Why Our Veterans Are Fighting for Marijuana

November 12th 2015

On Veteran's Day, the Weed for Warriors Project plans to march in front of the White House and dump trash bags full of pill bottles to represent veteran suicides. Veterans with the marijuana advocacy group have been touring the United States since Oct. 17. They started in Los Angeles and have since been to Nevada, Utah, Colorado, Tennessee, North Carolina, and beyond. They end their tour in Washington, D.C.

The advocacy group's aim? Educate people on the benefits of using medical marijuana, especially as a treatment for Post-Traumatic Stress Disorder (PTSD).

RELATED: Why This Vet Was Denied Medication Over Marijuana?

The Veterans Administration (VA) has estimated as many as 30 percent of veterans who served in Iraq and Afghanistan have PTSD. More veterans have been diagnosed with PTSD from previous wars. PTSD causes sufferers to relive traumatic experiences, have trouble sleeping, experience high levels of anxiety, depression, and other symptoms.

PTSD sufferers are highly susceptible to binge drinking and harmful drug use. It's the ticking time bomb that follows many soldiers home after they leave horrific war zones. The VA currently can't prescribe medical marijuana to veterans, and instead gives them prescription anti-psychotics, anti-depressants, and more, but a bill that's going through Congress might change that.

Many veterans say medical marijuana helps get them off highly addictive medications prescribed by the VA. Michael Whiter, a veteran and cannabis activist in Philadelphia, told ATTN: he was prescribed dozens of medications for years before he found marijuana and started to feel better. He served in the Marine Corps. for 11 years and came home with PTSD and chronic pain.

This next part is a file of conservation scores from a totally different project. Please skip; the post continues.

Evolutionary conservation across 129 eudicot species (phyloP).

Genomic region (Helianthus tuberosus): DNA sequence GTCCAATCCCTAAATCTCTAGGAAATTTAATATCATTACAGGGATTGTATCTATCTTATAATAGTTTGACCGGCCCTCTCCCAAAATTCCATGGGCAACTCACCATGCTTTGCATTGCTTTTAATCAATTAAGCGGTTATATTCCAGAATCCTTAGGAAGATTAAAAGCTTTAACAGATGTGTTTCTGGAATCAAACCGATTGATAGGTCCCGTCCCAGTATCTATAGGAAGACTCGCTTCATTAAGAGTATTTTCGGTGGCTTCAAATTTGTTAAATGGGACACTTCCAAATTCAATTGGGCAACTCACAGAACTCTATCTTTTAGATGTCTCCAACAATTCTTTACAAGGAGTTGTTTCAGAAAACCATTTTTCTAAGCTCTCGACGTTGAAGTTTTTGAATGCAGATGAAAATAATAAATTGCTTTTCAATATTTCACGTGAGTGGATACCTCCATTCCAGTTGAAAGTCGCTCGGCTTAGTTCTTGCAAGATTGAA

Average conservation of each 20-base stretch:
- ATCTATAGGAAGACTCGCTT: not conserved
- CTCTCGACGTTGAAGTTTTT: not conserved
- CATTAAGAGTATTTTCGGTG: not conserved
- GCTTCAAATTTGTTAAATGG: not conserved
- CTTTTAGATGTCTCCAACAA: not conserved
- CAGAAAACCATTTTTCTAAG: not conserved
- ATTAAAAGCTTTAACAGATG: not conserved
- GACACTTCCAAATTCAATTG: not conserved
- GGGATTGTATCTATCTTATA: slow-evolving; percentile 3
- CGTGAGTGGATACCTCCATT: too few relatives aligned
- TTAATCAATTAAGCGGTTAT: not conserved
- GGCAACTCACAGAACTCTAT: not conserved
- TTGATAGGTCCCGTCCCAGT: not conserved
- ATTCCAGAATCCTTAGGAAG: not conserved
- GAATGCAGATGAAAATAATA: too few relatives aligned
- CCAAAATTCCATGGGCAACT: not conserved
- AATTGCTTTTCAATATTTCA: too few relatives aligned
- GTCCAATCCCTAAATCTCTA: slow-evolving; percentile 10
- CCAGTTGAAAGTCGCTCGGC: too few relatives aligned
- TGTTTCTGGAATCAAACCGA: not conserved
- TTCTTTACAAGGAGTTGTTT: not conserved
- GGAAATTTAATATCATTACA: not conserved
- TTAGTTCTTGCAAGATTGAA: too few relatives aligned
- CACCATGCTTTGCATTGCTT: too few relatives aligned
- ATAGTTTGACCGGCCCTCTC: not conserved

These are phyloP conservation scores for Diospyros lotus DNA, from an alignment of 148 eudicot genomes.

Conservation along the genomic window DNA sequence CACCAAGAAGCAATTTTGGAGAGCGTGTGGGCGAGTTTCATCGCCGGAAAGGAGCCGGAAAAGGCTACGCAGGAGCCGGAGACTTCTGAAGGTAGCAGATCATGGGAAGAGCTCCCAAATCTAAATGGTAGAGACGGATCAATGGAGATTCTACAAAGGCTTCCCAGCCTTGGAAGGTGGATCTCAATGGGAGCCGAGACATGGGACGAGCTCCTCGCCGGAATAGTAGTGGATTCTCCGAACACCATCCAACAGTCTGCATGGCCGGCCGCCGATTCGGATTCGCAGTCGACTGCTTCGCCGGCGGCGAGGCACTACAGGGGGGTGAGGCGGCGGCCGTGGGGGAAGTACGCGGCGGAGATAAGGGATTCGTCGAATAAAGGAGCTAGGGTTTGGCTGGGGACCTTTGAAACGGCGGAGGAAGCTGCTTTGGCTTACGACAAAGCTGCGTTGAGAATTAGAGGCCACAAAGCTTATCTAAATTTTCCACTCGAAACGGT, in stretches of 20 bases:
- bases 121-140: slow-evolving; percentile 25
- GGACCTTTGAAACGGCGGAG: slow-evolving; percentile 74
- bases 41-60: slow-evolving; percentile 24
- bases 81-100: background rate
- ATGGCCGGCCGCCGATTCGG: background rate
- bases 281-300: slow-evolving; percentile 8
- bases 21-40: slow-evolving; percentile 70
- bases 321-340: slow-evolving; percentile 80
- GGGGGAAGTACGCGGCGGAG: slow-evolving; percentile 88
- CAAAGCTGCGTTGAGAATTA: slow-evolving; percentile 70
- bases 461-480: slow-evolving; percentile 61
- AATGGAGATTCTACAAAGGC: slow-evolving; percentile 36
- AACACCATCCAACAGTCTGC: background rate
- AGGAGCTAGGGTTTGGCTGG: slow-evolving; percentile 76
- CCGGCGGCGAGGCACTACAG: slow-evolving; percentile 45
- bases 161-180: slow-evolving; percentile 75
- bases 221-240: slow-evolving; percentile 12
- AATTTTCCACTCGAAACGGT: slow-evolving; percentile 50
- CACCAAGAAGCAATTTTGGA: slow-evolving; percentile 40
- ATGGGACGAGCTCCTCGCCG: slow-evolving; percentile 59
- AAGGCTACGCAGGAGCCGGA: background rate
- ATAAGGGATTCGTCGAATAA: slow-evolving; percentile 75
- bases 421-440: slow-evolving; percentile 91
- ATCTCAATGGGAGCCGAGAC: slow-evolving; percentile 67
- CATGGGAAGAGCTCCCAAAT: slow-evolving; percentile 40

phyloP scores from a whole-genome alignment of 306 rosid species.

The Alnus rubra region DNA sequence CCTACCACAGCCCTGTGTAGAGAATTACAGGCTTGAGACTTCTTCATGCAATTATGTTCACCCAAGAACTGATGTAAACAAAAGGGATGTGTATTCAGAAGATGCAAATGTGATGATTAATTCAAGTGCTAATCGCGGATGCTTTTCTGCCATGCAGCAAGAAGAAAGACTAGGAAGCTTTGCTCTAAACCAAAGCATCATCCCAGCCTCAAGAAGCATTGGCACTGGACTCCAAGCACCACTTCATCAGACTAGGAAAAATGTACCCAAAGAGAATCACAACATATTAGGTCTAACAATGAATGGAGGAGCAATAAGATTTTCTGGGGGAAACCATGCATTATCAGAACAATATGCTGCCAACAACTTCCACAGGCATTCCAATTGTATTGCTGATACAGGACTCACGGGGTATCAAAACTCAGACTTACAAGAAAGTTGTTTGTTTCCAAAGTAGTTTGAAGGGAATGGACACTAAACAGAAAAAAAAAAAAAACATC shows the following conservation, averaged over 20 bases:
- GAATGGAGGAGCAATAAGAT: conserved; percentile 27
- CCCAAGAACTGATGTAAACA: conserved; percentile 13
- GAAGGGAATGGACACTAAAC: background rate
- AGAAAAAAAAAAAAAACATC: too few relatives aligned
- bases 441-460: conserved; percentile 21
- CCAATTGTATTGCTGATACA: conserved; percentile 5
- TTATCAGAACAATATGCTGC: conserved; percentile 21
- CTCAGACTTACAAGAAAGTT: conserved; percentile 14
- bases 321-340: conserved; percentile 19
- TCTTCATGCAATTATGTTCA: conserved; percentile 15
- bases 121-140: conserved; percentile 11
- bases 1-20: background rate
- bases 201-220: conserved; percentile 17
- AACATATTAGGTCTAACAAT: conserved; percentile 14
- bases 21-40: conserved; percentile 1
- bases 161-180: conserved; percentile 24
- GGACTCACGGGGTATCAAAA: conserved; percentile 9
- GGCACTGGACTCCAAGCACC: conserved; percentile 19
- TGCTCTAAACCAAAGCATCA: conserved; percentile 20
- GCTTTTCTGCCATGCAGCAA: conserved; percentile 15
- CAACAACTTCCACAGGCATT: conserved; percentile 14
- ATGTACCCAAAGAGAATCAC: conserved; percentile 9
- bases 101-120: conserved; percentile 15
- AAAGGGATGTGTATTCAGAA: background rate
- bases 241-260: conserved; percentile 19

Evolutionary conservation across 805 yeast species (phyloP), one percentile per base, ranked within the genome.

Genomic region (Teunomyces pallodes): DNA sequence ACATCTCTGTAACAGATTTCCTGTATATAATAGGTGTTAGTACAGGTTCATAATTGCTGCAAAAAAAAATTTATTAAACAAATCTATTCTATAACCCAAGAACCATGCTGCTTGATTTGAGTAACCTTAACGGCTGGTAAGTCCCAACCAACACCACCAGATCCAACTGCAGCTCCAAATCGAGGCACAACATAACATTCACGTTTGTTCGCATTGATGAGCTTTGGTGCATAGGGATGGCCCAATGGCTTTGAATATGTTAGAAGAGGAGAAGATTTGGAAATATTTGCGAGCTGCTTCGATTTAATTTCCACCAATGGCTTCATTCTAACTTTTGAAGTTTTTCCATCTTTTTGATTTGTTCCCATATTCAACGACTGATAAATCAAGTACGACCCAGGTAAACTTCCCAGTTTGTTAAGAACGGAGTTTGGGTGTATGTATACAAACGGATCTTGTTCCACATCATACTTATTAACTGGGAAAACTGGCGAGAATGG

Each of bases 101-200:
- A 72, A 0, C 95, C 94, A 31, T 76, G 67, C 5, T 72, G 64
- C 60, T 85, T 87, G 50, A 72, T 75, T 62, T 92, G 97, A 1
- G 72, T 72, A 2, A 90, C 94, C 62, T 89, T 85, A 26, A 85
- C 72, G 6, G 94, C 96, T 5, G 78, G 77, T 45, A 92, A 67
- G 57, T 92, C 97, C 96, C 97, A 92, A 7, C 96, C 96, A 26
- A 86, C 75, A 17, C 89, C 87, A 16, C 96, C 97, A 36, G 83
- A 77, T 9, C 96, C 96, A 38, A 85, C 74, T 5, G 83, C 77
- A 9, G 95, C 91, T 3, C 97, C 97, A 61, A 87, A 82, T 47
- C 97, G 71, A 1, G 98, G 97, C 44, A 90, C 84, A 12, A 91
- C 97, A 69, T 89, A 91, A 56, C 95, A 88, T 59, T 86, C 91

RELATED: These Colorado Military Vets Are Suing Over Marijuana

"I sat on the couch in my living room for five years and just drooled on myself, because I was just a zombie,” Whiter said. “The VA was killing me. I tried to kill myself three times with the pills they were giving me. I didn’t care whether I lived or died. I was completely apathetic about everything that was happening in my life, and I gave up.” When he discovered in 2012 that he could use marijuana to treat his issues things got better, and he was more able to seek therapy and work on his problems.

Whiter made headlines in Philadelphia when he intentionally became the first person to get cited for smoking marijuana in public when Philadelphia decriminalized it last year.

Sean Kiernan, CFO of Weed for Warriors, said they've been well received as they've traversed the nation. He said veterans would come out of the woodwork wherever they'd go to support their cause, and most of the veterans they met used marijuana or knew other veterans who did.

The biggest thing Kiernan wants to point out to people is that 22 veterans kill themselves every day, and it's often because of PTSD and/or other mental health issues. It might actually be higher, since many suicides are not ruled suicides. He sees this as an extremely important crisis that is largely ignored by those in charge of the country. “We lost less than 3,000 people in 9/11, and we spent trillions of dollars and killed lots of people and moved heaven and Earth,” he said, but we lose more veterans than that annually and almost never talk about it.

Weed for Warriors isn't just helping veterans. The organization helps anyone with PTSD (including victims of physical and sexual abuse) and others who wants to know more about medical marijuana. The organization has actually teamed up with the NAACP to help direct focus on how the War on Drugs has disproportionately affected minority communities.

“The ‘Reefer Madness,’ racist views got this plant outlawed for reasons that have nothing to do with public safety,” Kiernan said. He pointed out many Black and Brown Americans are sitting in jail while people make a lot of money with their new marijuana companies. “You arrest someone for cannabis, a lot of Black people got arrested ... and you end up letting middle and upper-middle class white people make millions off it," he said. "Something’s morally wrong with that.”

In the end, Weed for Warriors wants medical marijuana to be available to everyone who needs it, especially veterans with PTSD, and they want people who have been locked up for nonviolent marijuana crimes to be released as soon as possible.

They've been working on a documentary series during the trip that they hope to release in 2016, during election season.

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